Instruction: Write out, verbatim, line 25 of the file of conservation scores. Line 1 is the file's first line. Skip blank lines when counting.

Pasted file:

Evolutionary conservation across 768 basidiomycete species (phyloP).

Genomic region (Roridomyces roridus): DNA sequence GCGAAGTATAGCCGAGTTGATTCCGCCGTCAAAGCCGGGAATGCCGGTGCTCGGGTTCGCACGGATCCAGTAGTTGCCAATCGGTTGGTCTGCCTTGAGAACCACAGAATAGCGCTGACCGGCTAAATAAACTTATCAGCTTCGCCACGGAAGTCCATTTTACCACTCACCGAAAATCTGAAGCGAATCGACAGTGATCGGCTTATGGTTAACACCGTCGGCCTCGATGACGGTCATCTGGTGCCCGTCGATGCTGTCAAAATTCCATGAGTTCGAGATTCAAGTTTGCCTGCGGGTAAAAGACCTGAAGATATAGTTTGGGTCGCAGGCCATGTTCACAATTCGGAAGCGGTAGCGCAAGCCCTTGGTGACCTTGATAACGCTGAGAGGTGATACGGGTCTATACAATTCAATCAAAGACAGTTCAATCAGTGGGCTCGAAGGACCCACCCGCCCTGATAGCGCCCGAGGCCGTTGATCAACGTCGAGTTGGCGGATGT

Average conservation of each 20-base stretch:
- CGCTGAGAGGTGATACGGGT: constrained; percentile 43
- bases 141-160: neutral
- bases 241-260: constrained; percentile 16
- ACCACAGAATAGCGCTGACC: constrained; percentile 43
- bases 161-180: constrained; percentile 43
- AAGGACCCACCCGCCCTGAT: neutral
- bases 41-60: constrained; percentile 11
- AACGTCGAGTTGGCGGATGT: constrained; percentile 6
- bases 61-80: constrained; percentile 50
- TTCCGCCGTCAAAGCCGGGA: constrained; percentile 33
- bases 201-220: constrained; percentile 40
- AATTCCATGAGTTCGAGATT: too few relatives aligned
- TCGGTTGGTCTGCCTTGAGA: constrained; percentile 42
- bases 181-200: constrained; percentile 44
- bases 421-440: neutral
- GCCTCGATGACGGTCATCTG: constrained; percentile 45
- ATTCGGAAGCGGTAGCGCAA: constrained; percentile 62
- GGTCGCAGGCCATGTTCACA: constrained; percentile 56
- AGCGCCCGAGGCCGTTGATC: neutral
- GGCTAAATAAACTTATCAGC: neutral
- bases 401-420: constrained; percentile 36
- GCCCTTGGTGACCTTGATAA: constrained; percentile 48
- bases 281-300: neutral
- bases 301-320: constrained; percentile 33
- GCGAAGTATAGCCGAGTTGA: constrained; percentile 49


- GCCCTTGGTGACCTTGATAA: constrained; percentile 48